Davis, who played at Florida, is not cocky. When he was drafted he talked about how he took it upon himself to learn the characteristics of a good leader and then developed leadership skills with the Gators.

He’s not expecting to be given anything. He’ll work hard to deserve it, thank you. It hasn’t taken long for his teammates to figure him out.

“I think he gives respect, so they give it back and I think that’s an important trait as well,’’  Caldwell said.

Pro Bowl safety Glover Quin, who has a good view of Davis in practice, has become a fan.

“I like playing with him. He’s all football. He’s very serious. He takes his job very seriously. He wants to be great. You can see it by the way he asks questions, by the way he works and the way he studies,’’ Quin said.

“He’s going to be a great addition for us. Obviously, there are a lot of things you’ve got to learn. That’s to be expected. With his size, with his speed, with his instincts, with his physicality, he’ll be able to help us in the middle. I think he’ll make a lot of plays for us. I’m excited to play alongside him, watch him grow. I’m also excited to help him in any way I can,’’ Quin added.

Davis is going to make rookie mistakes, but from watching him in training camp, all indications are that he’s a play maker and he’ll be ready to go in September. That is exactly what the Lions’ defense needs.

Matthew Stafford puts in extra work with rookie wide receiver Kenny Golladay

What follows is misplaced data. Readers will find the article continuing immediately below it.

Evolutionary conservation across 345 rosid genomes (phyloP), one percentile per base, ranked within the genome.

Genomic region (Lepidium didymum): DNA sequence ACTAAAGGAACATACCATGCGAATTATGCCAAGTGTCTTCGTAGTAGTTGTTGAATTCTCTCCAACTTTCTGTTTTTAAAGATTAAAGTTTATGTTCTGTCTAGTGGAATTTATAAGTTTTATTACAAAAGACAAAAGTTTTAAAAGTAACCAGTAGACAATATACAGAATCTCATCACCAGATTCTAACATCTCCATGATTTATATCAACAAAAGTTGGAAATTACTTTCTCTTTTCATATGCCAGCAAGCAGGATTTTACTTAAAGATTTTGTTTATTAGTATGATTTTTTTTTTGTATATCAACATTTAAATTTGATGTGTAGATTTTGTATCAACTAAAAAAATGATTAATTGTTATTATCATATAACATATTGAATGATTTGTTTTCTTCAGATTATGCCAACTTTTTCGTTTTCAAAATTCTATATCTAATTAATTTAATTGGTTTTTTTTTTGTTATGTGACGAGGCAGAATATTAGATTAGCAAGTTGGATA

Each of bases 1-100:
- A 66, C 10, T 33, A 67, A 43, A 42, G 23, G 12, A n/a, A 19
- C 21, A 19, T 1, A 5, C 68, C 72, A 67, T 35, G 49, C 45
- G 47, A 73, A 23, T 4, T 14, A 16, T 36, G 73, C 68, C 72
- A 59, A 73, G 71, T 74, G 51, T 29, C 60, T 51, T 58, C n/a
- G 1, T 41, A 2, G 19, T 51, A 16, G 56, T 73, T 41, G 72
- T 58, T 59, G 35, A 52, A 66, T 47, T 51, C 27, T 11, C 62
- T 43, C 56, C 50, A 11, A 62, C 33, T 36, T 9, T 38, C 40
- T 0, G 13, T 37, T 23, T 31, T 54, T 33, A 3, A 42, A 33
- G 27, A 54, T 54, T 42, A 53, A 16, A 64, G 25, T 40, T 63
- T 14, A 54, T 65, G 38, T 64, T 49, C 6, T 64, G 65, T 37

Third-round pick expected to make the 53-man roster

Matthew Stafford and rookie wide receiver Kenny Golladay are putting in overtime to find their comfort level with each other.

When Golladay was not happy with his first day of training camp he was smart enough to seek help. He asked Stafford if he could go through a few routes with him.

Mind you, it was hot and humid. The intensity level was high and it was just the first day.

One reason why Stafford is The Franchise is because he went the extra mile for the rookie.

“(He said) whenever you feel like you need something just come to me and I’ve gotcha,’’ said Golladay, the Lions third-round draft pick.

Stafford, who is entering his ninth season, had good words of advice and a way of making Golladay feel like he’s an integral part of the offense.

“It’s a great feeling, you know an older guy like that, a vet, taking me under his wing and helping me a little bit,’’ Golladay said. “What he really said to me was it’s going to come in time, just keep working on it and ‘I’ve gotcha.’’’

Golladay has made several outstanding catches in camp just like the Northern Illinois product did in the spring during OTAs and minicamp.

While there’s a battle for the wide receiver spots after Golden Tate and Marvin Jones Jr., he has put himself in the discussion. Don’t be surprised if he starts the season as the No. 3 guy.

Coach Jim Caldwell said he’s seen steady improvement but wants to see more before he inks Golladay’s name on the 53-man roster.

“He’s got a ways to go yet, but he’s got height (he’s 6-foot-4), he’s got ability, he’s got the drive and work ethic to try and improve each and every day so, we’re excited about where he is now but, this is a time where we’re really going to get an opportunity (to see more),’’ Caldwell said. “We can get a little bit more contact here coming up with pads on and things of that nature.”

Then, of course, the preseason games will be key. Expect Golladay to get plenty of reps while Tate and Jones get plenty of bench time.

Golladay loves the competition in camp.

“I’m just trying to get better every day. That’s all that’s really on my mind, every day getting better and perfecting my craft. Coming to work each and every day trying to learn something new I didn’t know the other day,’’ the 23-year-old Golladay said.

“I’m still a kid at heart, still a kid really, period. Coming out every day is fun, playing football.’’

He said he’s gotten camp advice from many veterans. They mostly sing the same tune.

“Really that it’s just a grind and get as much sleep as possible,’’ Golladay said.